In the study population the median free β-hCG MoM was 0.9808 (IQR 0.6719–1.5063), the median PAPP-A MoM was 1.0301 (IQR 0.7184–1.4701) and the media ΔNT was 0.18 (IQR –0.04 to 0.42).
Distributional parameters for PLGF in aneuploid and normal pregnancies are given in table 3. The estimated mean log MoM in trisomy-21 pregnancies of –0.2144 (95% CI –0.2660 to –0.1628) corresponds to a median MoM of 0.6104 (95% CI 0.5420–0.6876). The respective values for trisomy-18 were –0.2827 (95% CI –0.3657 to –0.1997) and 0.5216 (95% CI 0.4308–0.6314) MoM.
The median PLGF MoM in trisomy-21 and trisomy-18 did not change significantly with gestational age (r = 0.129, p = 0.405 and r = –0.363, p = 0.138, respectively; fig. 2a, b).
During the study period, in addition to screening in our population, we examined fetal NT and serum free β-hCG, PAPP-A and PLGF in 403 singleton pregnancies which were referred to our centre for CVS because after combined screening in their hospital the estimated risk for aneuploidies was increased. These included 315 euploid cases, 37 with trisomy-21, 23 with trisomy-18, and 28 with other aneuploidies (trisomy-13, n = 7; Turner syndrome, n = 9; triploidy, n = 6; sex chromosome aneuploidies, mosaicisms, deletions or translocations, n = 6). The median PLGF MoM values in the euploid and aneuploid pregnancies in this referred population were similar to those observed in our screening population (table 4).
The data on trisomy-13, Turner syndrome and triploidy from the screening and referred populations were pooled because the individual number of cases in each group was too small for meaningful analyses to be carried out. In total there were 10 cases of trisomy-13, 17 cases of Turner syndrome and 9 of triploidy and the median PLGF MoM was 0.4786 (IQR 0.2412–0.6551), 0.5437 (IQR 0.5015–0.6611) and 0.5190 (IQR 0.2809–0.6238), respectively.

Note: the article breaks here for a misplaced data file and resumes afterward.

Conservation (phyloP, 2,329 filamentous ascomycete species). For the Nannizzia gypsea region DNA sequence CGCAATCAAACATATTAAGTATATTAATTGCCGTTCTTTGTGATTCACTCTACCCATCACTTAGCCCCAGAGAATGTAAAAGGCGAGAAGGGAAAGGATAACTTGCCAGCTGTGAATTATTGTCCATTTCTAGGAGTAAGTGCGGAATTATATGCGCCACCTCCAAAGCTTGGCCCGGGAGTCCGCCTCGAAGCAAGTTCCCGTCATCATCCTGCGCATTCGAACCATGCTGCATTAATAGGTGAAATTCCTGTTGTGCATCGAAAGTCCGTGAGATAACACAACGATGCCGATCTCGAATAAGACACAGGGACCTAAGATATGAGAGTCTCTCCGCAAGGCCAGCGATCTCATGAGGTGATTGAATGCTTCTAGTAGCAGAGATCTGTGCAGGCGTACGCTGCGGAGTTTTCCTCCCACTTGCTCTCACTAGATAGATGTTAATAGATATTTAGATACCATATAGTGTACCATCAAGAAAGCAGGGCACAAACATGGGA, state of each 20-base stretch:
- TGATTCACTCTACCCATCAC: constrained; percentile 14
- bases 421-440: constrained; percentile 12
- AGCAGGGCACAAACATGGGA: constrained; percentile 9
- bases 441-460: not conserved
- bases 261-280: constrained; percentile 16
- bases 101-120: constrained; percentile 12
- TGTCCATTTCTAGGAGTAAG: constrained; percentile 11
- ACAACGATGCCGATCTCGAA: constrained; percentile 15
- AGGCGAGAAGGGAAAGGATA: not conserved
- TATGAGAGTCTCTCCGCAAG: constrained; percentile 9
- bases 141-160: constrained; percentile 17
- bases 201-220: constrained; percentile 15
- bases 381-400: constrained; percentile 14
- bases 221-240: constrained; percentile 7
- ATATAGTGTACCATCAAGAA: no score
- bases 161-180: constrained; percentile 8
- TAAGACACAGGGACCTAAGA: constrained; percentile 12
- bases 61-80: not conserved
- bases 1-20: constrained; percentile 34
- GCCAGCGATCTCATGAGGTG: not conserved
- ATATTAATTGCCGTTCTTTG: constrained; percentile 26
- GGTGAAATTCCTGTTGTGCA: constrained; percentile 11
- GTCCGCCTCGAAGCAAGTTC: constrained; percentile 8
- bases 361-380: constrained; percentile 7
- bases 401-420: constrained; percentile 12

Estimated standardized detection and false positive rates in screening by serum free β-hCG and PAPP-A and fetal NT, with and without inclusion of serum PLGF, are given in table 5. Adding PLGF to biochemical testing with a risk cut-off of 1 in 100 reduced the false positive rate from 4.7 to 4.3% (p < 0.001) and increased the detection rate from 62 to 69% (p = 0.002). In combined biochemical and fetal NT testing, addition of PLGF reduced the false positive rate from 2.7 to 2.6% (p = 0.03) and increased the detection rate from 85 to 88% (p = 0.09).
The findings of this prospective screening study demonstrate that in trisomy-21 pregnancies maternal serum PLGF at 8–13 weeks’ gestation is reduced and measurement of this placental product improves the performance of first-trimester combined screening for this aneuploidy.